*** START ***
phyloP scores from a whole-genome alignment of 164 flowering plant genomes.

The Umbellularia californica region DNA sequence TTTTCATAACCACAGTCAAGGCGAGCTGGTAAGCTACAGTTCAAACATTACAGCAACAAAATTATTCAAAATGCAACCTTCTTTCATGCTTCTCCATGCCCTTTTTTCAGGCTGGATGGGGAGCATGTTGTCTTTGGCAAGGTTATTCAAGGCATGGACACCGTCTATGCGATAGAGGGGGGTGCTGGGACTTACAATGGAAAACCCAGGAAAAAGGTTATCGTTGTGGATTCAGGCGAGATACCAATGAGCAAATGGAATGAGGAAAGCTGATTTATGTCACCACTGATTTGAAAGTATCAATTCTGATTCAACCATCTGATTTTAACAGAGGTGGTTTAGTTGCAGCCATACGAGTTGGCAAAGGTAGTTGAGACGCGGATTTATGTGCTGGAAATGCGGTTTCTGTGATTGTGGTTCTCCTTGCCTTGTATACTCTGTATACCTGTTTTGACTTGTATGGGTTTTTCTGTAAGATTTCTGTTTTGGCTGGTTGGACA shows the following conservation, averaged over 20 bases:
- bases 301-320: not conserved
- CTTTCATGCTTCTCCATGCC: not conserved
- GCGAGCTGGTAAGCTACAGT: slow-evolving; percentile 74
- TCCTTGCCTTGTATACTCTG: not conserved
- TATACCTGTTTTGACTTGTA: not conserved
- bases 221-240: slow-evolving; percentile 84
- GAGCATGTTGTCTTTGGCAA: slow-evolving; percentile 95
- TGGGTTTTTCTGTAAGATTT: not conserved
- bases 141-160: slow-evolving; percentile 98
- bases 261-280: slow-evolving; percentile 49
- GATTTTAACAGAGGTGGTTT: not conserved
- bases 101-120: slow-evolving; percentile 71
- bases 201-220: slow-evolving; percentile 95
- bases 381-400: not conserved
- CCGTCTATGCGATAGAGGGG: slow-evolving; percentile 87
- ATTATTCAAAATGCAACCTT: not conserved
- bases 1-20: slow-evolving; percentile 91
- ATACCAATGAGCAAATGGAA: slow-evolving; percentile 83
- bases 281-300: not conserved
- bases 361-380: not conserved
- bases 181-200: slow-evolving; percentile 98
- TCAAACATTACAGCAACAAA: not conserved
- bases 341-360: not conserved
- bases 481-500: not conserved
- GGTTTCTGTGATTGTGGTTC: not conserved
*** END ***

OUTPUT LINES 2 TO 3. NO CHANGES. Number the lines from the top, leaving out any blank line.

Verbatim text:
The Umbellularia californica region DNA sequence TTTTCATAACCACAGTCAAGGCGAGCTGGTAAGCTACAGTTCAAACATTACAGCAACAAAATTATTCAAAATGCAACCTTCTTTCATGCTTCTCCATGCCCTTTTTTCAGGCTGGATGGGGAGCATGTTGTCTTTGGCAAGGTTATTCAAGGCATGGACACCGTCTATGCGATAGAGGGGGGTGCTGGGACTTACAATGGAAAACCCAGGAAAAAGGTTATCGTTGTGGATTCAGGCGAGATACCAATGAGCAAATGGAATGAGGAAAGCTGATTTATGTCACCACTGATTTGAAAGTATCAATTCTGATTCAACCATCTGATTTTAACAGAGGTGGTTTAGTTGCAGCCATACGAGTTGGCAAAGGTAGTTGAGACGCGGATTTATGTGCTGGAAATGCGGTTTCTGTGATTGTGGTTCTCCTTGCCTTGTATACTCTGTATACCTGTTTTGACTTGTATGGGTTTTTCTGTAAGATTTCTGTTTTGGCTGGTTGGACA shows the following conservation, averaged over 20 bases:
- bases 301-320: not conserved